It appears that over recent times, the drill scene has moved to the forefront of Black music in the UK. One hit can send you to the top of the game. As a genre that prides itself on cannoning 808’s and a bassline fresh from the streets of Chicago, if an artist has the lyrical ability – along with sources that validate the content – the world will listen.
One driller that has used the last 12 months in the game to launch himself to the Champions League is Brixton’s M24. As a member of the impressive 150 crew, the buzz has surrounded the bar-slinger since his breakthrough link-up with Stickz on “We Don’t Dance”: A record that beckons the pair to jump in back-to-back fashion over a steady, piano-laced Hargo production.
The record did the rounds across all the major radio stations and appeared to lay down some commercial-standard numbers to launch the Brixtoner to the frontline of drill music.
Now the rapper is dropping his eagerly-anticipated debut mixtape Drip ‘n’ Drill. The tape is one that people have been calling for. Can M24 keep up the high consistency of heavy-hitting drill records, as well as the wavier styles that we have heard him on with pop-friendly barrer Yungen? Today we will be able to find out.
But the theme of versatility is something that we can come to expect from the tape. “There’s a new M24 coming,” he says. “There’s an M24 that people haven’t heard before. I’m excited to give the contrast of drill, rap, the ‘wave’ as they would say. My pen game has switched up in all different aspects.”
M24 has been locked away as a music recluse lately. The record took him four weeks to put together, and his confidence as a musician has continued to grow, “Yeah, because of the pandemic, we all went to an apartment and worked from home really. There’s a couple of huge features on there as well. With one of them, a lot of people have been asking for it, so I don’t want to give away too much, but there is something huge coming.
“But producer-wise, there’s a lot of talented guys on there that have made this project sick. We’ve got Nyge, Quincy, I’ve got Chris Rich on there as well, he’s a new producer coming up. I’ve got Lekaa, Hargo and Rymez is on a few of them as well. I like meeting up with the producers and making the records too. It’s much more organic, the producer knows what you like, and you know what they like. All the beats are always made from fresh, too.”
The name of M24 seems like a household one now for the culture. The speed of the progression is unavoidable and of course, the transition into becoming a full-time musician is something that has certainly not reached a real level of normality. “Like you said man, it’s been very fast! But it’s been fun as well and I’m definitely enjoying the journey. I just want to go further though.
“So far the transitioning has been very quick for me. Because I kinda had to keep up with myself! At first, it was “Luke Cage”, then I quickly followed that up with “We Don’t Dance”, then I was dropping loads of other things while “We Don’t Dance” was kinda making its way up to its pinnacle. But it’s been good man, it’s definitely been a new experience of life and it has given me completely different views.”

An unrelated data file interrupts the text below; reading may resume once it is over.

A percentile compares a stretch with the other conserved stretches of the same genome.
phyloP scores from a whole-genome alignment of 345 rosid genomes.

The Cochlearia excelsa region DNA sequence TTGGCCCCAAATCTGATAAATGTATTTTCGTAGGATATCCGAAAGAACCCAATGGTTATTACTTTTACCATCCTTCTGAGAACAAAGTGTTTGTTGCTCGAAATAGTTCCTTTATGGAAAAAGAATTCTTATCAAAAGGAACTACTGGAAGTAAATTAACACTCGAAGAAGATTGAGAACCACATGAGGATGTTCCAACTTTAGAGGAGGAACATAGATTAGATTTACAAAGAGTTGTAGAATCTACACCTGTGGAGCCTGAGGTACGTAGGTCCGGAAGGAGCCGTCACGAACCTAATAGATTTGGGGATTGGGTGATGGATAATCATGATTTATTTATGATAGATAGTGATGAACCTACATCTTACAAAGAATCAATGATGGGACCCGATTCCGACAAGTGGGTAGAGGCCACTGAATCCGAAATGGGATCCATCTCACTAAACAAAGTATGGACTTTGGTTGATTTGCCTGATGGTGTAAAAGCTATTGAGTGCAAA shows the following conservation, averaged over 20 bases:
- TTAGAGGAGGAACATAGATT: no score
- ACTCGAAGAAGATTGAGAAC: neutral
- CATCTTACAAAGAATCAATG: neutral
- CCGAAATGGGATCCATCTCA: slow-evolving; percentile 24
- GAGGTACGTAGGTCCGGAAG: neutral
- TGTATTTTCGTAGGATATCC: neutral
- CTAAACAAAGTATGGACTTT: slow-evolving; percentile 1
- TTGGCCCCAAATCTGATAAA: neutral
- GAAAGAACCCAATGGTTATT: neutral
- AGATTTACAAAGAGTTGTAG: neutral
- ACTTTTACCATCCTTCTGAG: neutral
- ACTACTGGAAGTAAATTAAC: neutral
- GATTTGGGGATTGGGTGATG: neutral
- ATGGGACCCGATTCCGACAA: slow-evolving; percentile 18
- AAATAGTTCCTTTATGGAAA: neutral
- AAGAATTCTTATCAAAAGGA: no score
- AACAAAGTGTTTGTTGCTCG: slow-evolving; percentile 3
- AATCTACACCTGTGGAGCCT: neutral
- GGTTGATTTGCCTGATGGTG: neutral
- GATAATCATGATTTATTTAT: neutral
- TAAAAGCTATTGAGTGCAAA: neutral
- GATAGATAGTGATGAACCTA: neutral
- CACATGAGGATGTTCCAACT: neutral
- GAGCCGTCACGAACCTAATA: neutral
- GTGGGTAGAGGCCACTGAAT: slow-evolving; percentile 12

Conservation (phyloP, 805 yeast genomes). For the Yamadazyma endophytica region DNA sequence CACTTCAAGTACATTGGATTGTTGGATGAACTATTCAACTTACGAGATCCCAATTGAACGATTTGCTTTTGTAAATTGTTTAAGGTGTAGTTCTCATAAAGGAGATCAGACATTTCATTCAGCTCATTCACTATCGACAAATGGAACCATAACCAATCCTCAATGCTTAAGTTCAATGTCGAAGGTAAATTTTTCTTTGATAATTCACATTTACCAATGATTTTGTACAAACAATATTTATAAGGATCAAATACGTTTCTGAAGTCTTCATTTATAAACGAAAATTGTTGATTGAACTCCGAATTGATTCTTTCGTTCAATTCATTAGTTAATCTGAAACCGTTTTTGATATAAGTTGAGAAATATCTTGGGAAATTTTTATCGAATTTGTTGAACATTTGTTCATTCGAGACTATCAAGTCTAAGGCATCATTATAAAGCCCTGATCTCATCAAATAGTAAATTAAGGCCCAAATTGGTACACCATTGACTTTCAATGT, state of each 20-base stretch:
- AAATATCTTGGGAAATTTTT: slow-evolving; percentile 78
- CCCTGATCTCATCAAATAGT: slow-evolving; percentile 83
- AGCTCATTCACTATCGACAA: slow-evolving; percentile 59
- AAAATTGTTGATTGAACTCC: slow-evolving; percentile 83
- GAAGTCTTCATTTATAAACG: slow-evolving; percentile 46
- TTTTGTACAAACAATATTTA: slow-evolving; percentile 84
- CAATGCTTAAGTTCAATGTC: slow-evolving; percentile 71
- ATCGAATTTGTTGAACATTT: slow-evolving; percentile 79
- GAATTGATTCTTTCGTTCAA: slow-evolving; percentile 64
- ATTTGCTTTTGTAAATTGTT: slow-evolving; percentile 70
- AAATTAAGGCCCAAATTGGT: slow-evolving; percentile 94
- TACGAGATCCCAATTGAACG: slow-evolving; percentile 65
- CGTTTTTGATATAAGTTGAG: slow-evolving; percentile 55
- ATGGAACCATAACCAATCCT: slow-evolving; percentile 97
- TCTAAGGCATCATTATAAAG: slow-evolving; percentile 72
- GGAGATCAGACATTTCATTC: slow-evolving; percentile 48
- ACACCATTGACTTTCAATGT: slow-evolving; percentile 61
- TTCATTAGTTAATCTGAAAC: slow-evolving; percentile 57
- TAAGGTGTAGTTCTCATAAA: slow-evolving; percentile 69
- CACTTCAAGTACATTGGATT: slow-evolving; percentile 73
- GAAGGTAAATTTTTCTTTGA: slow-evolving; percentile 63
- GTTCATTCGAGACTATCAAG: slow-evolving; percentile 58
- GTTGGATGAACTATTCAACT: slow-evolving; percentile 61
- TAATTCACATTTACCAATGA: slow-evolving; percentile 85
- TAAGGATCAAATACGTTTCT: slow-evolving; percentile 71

But as the pace of the personal career has continued to blossom, drill music as a whole hasn’t seemed to slow down either. However, with drill’s popularity turning it into the go-to sound for many millennials today, it is thought that grime music deserves thanks in paving the way for other black-cultured genres to burst through the commercial doors. Intrigued, I asked M24 if he thinks this is the case: “Drill music has come a long way. I think it is mostly what I hear now.
“I hear rap and other artists making the afro-wave sounds, but grime music is definitely something that has inspired drill artists to make what they do. But yeah, I think grime music has kinda fallen off now, but everything from grime, we use in drill: the tempo, the content, everything. I think drill music now has kinda become modern-day grime.”
Continuing to dig deeper into the brain of M24, I wanted to know what inspirations he brings to the studio to create a sound that has separated him from the rest. His venomous, rugged tone is one piece of the puzzle, but his infectious UK energy, mixed with sounds that could come from the Bronx take my interest.
“I listen to mainly American stuff really,” he answers with. “I listen to Pop Smoke, American drill, New York drill. But you see Pop Smoke yeah, in terms of influence, the reason is that he expands. He went to UK artists, he went to artists from Colombian backgrounds. You could tell that he wanted to be more than just huge in his country. He never settled – and that’s why he is such an inspiration for me.”
So when asking what the next steps are for the rapper, M24 swore to sticking to the wave and taking the game in his stride. All that M24 knows right now is Drip ‘n’ Drill. Time will tell on how far this driller will go. “I’ve been evolving. I’ve been evolving behind the scenes without even knowing. I want the people to know that I’m always working, I’m all about longevity.”
But before closing the chat, we had to speak on M24’s killer involvement on our GRM 10 record. His track “Peter Crouch” underpins Quincy’s delicate piano keys, laced by pure greaze. “That was a mad experience, man. An honour in fact. To be involved in a project with the likes of Ghetts, Chip, and D Double E, it’s crazy. GRM has released a few of my songs in the past, so I always love working with the team.”
M24’s debut mixtape Drip ‘n’ Drill is out now – stream below!